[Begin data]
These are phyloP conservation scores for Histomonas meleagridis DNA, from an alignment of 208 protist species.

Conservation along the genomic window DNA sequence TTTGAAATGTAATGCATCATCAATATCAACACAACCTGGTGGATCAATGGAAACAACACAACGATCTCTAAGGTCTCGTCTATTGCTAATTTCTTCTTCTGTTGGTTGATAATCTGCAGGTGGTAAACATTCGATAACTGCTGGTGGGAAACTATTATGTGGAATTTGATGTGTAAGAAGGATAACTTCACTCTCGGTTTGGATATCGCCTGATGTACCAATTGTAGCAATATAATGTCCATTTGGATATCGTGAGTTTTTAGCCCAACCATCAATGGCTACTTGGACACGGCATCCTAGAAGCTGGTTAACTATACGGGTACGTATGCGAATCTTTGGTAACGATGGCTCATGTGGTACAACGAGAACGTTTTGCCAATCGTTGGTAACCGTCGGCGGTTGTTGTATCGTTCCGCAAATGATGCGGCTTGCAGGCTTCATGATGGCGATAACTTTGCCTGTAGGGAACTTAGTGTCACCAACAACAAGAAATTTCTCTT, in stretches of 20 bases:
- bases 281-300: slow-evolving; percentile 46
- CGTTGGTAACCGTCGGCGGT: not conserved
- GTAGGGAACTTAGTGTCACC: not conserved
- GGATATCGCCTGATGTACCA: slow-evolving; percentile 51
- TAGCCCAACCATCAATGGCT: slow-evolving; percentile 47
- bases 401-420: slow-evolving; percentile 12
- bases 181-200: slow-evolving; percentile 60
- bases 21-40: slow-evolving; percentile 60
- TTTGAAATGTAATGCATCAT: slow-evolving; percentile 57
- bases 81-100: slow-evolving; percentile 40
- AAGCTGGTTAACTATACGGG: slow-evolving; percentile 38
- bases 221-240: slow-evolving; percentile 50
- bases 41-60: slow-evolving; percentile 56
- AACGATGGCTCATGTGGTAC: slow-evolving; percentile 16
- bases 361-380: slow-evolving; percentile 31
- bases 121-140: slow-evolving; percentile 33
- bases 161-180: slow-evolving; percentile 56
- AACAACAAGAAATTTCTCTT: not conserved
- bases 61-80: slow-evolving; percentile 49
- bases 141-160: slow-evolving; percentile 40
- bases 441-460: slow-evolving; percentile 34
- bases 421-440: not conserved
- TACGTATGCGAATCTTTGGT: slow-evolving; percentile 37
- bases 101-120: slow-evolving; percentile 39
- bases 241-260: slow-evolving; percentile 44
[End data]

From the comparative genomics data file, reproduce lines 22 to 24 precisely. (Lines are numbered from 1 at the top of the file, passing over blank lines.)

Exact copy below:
- bases 141-160: slow-evolving; percentile 40
- bases 441-460: slow-evolving; percentile 34
- bases 421-440: not conserved